I had worked at a Palisades landscaping company in New Jersey before I relocated to Alaska. I therefore had to learn about all the differences between landscaping on the East Coast vs. the 49th state. In my area, Southeast Alaska, we have some pretty nice conditions. For instance, it is relatively wet, with long, temperate summer days. This allows local flowers to remain in bloom for extended periods. On the down side, the soil is often poor and the winters are brutal. Given this mix, I can offer a few tips for getting the most out of landscaping Alaskan-style:
Low Maintenance Landscaping
We have a lot of weeds in Alaska, because of all the open and unplanted areas, not to mention frequent landslides. After a landslide or a fire, weeds are the first species to fill in the spaces left open by fallen or burnt trees. Our strategy up here is to plant shrubbery in spacings, patterns and sizes that form a continuous carpet within a couple of years. In effect, we are crowding out the weeds by allocating all the precious soil to the plants we select. Hardy perennials will require a minimum of care and will effectively fight against the establishment of weeds naturally.
Ground cover is very important in Alaska to preserve our soil, reduce the need for maintenance, suppress invasive species and weeds and provide a beautiful backdrop to our featured plants and shrubs. The ground cover also provides a colorful display that changes during the seasons. You can coordinate these colors with your feature plantings for heightened effects. You can arrange ground cover to direct traffic along preferred routes, fill in empty space, and discourage careless use of lawnmowers and weed-eaters.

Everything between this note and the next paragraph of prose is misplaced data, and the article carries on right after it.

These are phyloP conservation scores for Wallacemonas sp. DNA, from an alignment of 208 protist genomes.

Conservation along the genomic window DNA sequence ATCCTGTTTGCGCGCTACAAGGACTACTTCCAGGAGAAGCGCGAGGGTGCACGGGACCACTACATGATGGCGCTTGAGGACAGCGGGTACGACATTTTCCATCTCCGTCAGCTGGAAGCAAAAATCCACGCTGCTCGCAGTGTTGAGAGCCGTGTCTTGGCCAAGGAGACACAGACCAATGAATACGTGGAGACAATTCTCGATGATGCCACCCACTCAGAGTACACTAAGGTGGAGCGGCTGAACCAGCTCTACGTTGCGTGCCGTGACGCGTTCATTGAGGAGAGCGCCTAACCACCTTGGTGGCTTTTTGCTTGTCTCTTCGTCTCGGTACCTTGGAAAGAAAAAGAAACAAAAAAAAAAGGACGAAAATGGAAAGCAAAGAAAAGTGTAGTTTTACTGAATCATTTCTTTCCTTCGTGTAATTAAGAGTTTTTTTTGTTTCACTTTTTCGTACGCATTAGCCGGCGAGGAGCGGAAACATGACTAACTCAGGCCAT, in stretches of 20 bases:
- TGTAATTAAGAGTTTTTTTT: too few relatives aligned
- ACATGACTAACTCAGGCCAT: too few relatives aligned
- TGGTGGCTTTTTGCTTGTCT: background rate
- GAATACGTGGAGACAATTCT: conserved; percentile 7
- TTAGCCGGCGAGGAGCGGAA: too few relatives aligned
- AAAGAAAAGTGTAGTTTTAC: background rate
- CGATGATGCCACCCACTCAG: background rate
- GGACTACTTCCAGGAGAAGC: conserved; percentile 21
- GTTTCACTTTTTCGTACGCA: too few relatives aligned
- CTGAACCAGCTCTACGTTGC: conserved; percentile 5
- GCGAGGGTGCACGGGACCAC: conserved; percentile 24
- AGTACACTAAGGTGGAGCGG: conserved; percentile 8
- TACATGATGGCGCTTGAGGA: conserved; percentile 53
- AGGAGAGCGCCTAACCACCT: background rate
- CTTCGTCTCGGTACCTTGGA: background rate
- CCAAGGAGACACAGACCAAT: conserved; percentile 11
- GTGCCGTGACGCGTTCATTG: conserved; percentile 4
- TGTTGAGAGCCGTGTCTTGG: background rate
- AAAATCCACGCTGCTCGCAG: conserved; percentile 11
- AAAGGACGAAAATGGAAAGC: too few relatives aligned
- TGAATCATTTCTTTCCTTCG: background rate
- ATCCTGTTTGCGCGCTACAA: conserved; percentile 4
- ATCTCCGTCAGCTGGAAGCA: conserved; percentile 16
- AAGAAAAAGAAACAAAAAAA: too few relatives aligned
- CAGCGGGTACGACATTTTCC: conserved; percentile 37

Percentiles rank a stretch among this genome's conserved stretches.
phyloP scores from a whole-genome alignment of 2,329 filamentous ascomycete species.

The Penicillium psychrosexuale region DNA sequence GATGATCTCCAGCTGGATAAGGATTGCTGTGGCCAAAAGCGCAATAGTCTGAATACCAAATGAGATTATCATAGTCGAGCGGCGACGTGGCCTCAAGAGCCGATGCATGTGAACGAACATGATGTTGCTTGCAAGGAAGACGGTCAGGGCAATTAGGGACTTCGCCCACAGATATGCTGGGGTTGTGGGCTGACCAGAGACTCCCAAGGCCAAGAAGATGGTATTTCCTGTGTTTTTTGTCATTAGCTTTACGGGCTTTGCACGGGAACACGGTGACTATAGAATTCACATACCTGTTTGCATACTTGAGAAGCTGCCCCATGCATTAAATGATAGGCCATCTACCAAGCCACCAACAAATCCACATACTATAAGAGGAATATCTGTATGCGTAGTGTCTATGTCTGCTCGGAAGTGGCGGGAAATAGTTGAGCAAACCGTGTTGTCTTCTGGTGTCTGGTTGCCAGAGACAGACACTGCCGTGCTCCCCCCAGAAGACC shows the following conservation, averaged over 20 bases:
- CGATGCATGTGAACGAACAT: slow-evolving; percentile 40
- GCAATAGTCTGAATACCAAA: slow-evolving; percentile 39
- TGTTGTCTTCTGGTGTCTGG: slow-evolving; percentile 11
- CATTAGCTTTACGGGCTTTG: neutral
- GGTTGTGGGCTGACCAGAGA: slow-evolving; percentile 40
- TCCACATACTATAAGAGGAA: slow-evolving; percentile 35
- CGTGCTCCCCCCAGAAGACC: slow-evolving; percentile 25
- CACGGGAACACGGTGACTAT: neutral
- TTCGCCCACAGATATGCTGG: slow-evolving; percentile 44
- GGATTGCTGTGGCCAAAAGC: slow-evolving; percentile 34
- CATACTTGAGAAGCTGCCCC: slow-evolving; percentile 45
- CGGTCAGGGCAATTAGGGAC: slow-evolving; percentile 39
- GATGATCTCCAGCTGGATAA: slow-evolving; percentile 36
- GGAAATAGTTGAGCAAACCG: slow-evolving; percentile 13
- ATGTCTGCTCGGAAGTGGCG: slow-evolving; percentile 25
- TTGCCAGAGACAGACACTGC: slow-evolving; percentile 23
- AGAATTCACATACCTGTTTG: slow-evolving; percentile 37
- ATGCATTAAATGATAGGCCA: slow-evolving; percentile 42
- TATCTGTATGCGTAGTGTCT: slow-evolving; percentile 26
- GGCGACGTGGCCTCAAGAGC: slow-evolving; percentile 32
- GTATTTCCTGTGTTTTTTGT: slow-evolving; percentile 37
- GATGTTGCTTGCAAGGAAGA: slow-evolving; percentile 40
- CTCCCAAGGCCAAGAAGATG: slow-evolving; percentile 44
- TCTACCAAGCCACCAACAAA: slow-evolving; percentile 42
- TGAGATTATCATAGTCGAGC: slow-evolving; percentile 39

We often transfer plants from metal cans to the soil. To be successful, we observe the following rules:
- Select locations carefully.
- Remove competing vegetation.
- Dig holes double the size of the original container.
- Add amendments such as fertilizer, lime, manure and compost.
- Transplant gently, rotating the plant to show its best face.
- Refill the hole half way with soil, water, pack down, and add remaining soil.
- Near the top of the hole, place a few packets of time-released fertilizer. The packets dissolve over time. Place them one inch under the soil.
- Craft a watering basin in the soil at the edge of the root ball.
- Keep the plant well-watered and free of insects and mold.